I did a few of the meetings a few years back, and loved the science- math part...all of it anyway. A physics guy and I used the cardiometer on me as I did a high intensity exercise and got my heart rate rocketing. We recorded it and then analyzed it mathematically. It was a beautiful logarithmic progression. The deceleration over time was a pendulum in a fluid.
I got it, but I had a department chair who hoarded the sensors and CBLs. HER students had exclusive use. (After she bailed out we discovered a huge stock of videomicroscopes and other hot equipment.) The big limitation is that most of MY students can't count too well. If they've got $90, they generally spend it on something more ephemeral. They generally don't know times tables fast enough to calculate. Most of them don't use many tools and I've come to believe thats a key to getting smarter- having lots of manipulative experiences. Of course, most of that has to come because the kid is curious and is looking around.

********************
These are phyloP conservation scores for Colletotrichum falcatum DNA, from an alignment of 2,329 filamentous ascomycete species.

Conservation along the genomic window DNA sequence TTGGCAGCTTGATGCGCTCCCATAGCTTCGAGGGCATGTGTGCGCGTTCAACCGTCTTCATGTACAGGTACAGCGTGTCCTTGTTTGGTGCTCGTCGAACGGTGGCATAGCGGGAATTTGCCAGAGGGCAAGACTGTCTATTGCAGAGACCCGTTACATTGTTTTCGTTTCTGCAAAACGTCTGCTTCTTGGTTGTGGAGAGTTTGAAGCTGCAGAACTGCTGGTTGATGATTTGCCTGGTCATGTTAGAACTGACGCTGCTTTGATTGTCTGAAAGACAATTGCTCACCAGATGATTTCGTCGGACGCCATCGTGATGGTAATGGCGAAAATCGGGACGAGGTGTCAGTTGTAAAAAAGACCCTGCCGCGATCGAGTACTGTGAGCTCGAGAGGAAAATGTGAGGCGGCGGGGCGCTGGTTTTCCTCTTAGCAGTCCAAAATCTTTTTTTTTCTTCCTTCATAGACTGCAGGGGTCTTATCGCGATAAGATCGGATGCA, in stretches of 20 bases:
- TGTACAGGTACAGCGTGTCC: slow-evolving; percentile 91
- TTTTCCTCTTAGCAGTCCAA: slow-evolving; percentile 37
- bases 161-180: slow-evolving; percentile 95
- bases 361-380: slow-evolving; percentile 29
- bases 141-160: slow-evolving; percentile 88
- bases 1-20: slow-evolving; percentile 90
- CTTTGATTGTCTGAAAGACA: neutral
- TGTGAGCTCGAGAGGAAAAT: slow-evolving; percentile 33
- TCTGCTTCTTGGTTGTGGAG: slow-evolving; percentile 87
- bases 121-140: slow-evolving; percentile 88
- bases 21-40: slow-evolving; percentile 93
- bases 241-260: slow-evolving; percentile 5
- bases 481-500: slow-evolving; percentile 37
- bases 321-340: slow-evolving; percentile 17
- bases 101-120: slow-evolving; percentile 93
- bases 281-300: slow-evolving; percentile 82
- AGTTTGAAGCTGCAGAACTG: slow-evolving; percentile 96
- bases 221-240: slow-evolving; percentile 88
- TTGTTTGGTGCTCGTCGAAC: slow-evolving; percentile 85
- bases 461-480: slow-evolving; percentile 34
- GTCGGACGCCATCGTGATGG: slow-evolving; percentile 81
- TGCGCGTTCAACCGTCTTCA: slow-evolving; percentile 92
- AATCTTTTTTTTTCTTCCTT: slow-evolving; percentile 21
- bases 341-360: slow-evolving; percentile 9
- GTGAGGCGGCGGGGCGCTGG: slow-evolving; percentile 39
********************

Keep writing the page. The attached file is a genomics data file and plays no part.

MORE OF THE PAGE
I use math mostly with my phys sci kids but they generally have lower end calculators and don't really "get" algebra or geometry...I keep working at it though. I didn't get it in high school either.